The following steps allow you to create and host tarballs of one specific version of NDNts.

NDNts Demo at NDN Community Meeting 2020

NDN Community Meeting is an annual event that brings together a large community of researchers from academia, industry, and government, as well as users and other parties interested in the development of Named Data Networking (NDN) technology. Having no peer review process, it is a prime opportunity to showcase my personal projects to the community. I demo'ed my ndn-js home surveillance camera at NDNcomm 2018. This time, I decide to demo my flagship product, NDNts: NDN Libraries for the Modern Web.

The Demo Video

NDNts is a set of libraries with many different features, where do I start? I decide to select a subset of unique features that are not found in any other library:

  • The Endpoint API that enhances face by automatically handling repetitive tasks such as Interest retransmissions and packet signing/verification, so that app developers can focus on the application logic.
  • An implementation of trust schemas.
  • NDN Certificate Management protocol implementation, including a graphical user interface for the certificate authority component.

I also threw in two web applications:

Getting Started with NDNts Web Application using webpack

This article shows how to get started with NDNts, Named Data Networking (NDN) libraries for the modern web. In particular, it demonstrates how to write a consumer-only web application that connects to the NDN testbed, transmits a few Interests, and gets responses. This application uses JavaScript programming language and webpack module bundler.

Code samples in this article were last updated on 2021-09-20 to reflect latest changes.

Prepare the System

To use NDNts, you must have Node.js. As of this writing, NDNts works best with Node.js 16.x, and you should install that version. The easiest way to install Node.js is through Node Version Manager (nvm) or Node Version Manager (nvm) for Windows.

On Ubuntu 20.04, you can install nvm and Node.js with the following commands:

NDNts Nightly Build

NDNts nightly build is a set of NPM-compatible tarballs compiled automatically from the development branch of NDNts, Named Data Networking (NDN) libraries for the modern web. They are built by the Continuous Integration (CI) system and uploaded to the NDNts nightly build website: ndnts-nightly.ndn.today. Homepage of that website displays a list of URIs of available tarballs.

How to install NDNts nightly build

You can find available tarballs on NDNts nightly build website: ndnts-nightly.ndn.today.

To install a tarball as a local dependency within the current project, you can execute something like:

$ npm install https://ndnts-nightly.ndn.today/packet.tgz
+ @ndn/packet@0.0.20200822-nightly.a471902
added 5 packages from 3 contributors and audited 5 packages in 1.612s
found 0 vulnerabilities

Getting Started with NDNts in Node.js

This article shows how to get started with NDNts, Named Data Networking (NDN) libraries for the modern web. In particular, it demonstrates how to write a producer and a consumer application in Node.js using JavaScript programming language, and transmit a few Interest and Data packets via NFD forwarder on the local machine.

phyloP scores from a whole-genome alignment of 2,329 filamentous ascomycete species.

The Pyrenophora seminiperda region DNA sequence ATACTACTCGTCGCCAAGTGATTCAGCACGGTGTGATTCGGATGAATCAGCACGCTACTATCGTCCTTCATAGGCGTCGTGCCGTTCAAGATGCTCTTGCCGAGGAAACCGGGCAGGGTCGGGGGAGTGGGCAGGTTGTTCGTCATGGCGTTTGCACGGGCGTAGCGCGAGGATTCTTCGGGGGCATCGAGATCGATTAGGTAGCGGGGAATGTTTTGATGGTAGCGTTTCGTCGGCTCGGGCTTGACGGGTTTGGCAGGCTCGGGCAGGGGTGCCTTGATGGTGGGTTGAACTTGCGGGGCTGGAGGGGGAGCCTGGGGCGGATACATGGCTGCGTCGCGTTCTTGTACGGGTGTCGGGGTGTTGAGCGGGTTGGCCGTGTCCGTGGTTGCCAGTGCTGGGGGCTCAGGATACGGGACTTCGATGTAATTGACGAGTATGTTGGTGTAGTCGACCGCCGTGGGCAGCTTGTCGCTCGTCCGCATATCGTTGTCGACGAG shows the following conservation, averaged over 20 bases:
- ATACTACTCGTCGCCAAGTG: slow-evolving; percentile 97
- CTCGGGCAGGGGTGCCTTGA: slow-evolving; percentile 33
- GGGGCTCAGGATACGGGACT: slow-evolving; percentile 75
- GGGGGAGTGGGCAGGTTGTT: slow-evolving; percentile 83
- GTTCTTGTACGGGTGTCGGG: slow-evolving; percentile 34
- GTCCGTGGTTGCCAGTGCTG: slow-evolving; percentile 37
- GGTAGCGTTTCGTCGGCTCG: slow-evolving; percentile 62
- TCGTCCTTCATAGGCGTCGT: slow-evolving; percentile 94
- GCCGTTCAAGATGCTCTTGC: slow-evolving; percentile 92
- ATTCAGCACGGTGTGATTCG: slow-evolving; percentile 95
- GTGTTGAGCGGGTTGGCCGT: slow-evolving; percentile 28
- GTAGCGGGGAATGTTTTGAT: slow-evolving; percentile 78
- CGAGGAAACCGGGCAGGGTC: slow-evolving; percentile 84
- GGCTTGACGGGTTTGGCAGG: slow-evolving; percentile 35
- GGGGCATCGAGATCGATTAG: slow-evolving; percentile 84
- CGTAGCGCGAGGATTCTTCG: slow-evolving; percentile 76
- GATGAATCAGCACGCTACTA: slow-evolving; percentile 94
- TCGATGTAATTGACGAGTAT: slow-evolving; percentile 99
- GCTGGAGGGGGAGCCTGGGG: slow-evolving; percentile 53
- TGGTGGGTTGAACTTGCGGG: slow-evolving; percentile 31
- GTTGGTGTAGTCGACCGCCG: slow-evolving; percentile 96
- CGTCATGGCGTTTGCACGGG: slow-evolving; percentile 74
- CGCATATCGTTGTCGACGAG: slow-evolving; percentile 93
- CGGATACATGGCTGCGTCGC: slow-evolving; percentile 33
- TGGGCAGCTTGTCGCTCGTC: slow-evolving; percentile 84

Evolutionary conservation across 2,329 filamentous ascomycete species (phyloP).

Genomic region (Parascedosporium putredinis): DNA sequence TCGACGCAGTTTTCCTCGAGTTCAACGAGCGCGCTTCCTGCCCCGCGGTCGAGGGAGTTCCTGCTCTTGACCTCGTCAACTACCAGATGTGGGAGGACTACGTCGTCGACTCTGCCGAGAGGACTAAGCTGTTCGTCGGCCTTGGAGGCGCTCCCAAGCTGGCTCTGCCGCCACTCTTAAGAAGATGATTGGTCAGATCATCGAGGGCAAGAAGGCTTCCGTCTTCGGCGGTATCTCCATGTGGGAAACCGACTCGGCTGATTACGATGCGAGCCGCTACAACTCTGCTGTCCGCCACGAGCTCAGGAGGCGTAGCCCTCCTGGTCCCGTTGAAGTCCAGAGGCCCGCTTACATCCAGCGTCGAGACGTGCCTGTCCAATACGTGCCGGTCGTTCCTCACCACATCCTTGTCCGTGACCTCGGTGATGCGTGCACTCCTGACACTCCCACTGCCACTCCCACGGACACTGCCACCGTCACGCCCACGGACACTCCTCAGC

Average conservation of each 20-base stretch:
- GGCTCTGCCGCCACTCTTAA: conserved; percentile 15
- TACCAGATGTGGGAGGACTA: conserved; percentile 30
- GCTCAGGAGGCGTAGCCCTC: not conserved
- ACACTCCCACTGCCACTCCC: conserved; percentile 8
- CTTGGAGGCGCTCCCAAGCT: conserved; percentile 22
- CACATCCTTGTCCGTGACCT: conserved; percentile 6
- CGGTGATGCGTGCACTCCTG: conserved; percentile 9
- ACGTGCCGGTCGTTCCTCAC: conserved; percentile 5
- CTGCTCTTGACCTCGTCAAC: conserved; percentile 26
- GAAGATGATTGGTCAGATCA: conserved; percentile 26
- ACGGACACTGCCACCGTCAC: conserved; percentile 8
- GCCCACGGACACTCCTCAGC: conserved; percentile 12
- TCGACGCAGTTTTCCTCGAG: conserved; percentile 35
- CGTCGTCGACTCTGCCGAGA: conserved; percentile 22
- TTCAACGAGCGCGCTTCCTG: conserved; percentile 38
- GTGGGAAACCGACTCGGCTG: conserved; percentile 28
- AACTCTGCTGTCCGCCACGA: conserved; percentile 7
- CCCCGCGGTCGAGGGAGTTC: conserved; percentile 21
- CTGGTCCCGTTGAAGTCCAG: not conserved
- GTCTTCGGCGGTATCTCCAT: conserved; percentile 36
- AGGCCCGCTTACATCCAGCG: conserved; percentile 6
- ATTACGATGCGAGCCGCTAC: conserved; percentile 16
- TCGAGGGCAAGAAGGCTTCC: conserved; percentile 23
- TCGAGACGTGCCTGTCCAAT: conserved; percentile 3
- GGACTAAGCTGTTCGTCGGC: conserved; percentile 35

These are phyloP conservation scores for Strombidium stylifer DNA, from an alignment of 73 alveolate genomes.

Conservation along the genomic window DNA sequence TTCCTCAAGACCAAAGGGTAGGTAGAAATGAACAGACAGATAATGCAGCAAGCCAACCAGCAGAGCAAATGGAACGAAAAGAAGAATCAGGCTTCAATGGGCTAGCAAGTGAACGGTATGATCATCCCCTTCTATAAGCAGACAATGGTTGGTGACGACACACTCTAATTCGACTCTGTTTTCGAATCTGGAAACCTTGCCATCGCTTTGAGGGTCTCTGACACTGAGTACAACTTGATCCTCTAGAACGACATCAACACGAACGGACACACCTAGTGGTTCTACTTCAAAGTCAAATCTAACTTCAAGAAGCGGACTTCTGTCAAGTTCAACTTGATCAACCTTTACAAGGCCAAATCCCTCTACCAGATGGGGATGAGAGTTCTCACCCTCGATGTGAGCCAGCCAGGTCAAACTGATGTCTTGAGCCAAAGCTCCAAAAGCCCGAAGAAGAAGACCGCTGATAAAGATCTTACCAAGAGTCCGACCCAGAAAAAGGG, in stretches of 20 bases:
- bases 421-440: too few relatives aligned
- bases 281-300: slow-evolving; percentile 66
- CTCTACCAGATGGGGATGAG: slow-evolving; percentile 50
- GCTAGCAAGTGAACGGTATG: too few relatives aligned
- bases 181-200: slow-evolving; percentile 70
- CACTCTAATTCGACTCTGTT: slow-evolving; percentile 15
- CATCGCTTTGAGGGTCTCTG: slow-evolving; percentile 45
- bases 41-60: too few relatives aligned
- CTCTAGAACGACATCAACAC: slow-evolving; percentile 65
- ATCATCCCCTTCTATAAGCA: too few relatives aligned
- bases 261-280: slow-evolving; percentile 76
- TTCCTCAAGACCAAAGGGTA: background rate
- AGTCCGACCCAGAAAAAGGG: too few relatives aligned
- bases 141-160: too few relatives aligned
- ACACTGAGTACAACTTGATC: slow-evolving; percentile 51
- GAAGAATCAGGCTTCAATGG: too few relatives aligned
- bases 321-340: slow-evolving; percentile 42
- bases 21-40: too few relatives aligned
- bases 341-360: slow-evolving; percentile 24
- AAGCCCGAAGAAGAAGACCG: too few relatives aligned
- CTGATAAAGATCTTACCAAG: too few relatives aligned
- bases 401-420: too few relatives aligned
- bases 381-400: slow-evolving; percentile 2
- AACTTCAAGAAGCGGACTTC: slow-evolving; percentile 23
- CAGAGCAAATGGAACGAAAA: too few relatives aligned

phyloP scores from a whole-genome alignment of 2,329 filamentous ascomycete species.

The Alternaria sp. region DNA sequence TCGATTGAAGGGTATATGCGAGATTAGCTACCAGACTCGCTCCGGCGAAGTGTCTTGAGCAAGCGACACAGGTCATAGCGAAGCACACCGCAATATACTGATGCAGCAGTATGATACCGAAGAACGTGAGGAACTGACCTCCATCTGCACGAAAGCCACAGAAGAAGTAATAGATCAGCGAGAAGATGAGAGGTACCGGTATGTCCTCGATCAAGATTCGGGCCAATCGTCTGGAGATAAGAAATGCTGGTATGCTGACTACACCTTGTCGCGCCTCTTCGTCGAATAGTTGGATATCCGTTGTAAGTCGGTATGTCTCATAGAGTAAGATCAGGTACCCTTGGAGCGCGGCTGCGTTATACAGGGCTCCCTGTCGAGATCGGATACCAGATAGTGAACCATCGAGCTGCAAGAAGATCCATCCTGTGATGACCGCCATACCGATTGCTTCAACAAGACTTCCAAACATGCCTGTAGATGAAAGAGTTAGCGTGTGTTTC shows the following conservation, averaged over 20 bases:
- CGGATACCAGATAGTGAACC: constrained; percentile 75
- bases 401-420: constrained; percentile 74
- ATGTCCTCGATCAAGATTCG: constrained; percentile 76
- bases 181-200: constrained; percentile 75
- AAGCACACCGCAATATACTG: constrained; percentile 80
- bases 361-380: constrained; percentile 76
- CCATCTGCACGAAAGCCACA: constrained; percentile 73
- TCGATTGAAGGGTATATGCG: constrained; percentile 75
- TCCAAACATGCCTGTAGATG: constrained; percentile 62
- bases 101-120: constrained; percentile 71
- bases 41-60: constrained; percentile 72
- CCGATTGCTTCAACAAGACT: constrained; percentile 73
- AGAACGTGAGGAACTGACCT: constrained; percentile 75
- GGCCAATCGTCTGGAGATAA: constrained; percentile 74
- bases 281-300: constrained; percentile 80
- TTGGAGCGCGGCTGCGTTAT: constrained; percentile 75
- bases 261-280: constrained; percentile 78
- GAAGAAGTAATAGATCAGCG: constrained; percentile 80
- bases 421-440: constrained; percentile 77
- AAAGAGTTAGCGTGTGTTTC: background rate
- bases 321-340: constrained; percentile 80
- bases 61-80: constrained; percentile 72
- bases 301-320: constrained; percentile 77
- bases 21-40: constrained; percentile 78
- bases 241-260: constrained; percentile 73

Code samples in this article were last updated on 2021-08-17 to reflect latest changes.

Prepare the System

This guide is written for Ubuntu 20.04 operating system. If you have a Windows PC, you can enable Windows Subsystem for Linux and install Ubuntu 20.04 from the Microsoft Store. If you have a Macbook or a Linux machine other than Ubuntu 20.04, you can install Vagrant, and create a virtual machine using bento/ubuntu-20.04 template. All steps below should be executed inside Ubuntu 20.04 environment.

To use NDNts, you must have Node.js. As of this writing, NDNts works best with Node.js 16.x, and you should install that version. The easiest way to install Node.js is through Node Version Manager (nvm). To install nvm and then install Node.js, type the following commands in Ubuntu 20.04 terminal:

Introducing NDNts, Named Data Networking libraries for the Modern Web

I'm creating a new Named Data Networking (NDN) client library, NDNts. The initial NPM release, v0.0.20191223-beta.1, was uploaded yesterday. This article explains why I'm doing this, and why you should consider using my library.


I've been developing Named Data Networking (NDN) for several years. Although my specialty is in the forwarding plane, I occasionally build NDN applications, such as a home surveillance camera. A common ingredient of every NDN application is some sort of client libraries, which provides APIs that allow the application to encode/decode NDN packets and communicate over NDN networks in accordance with the NDN protocol. One of these client libraries is the NDN Common Client Libraries (NDN-CCL), which provide a consistent API across several programming languages.

I adopted ndn-js, the JavaScript variant of NDN-CCL, in several projects, and was unhappy about it:

  • The API feels like Java, not JavaScript.
  • Callbacks everywhere, leading to callback hell.
  • The library inserts over 50 symbols to the browser's global scope, causing name conflicts.
  • All features are bundled into a single file that weighs over 500KB.
  • There's no unit testing for the most part, let alone continuous integration.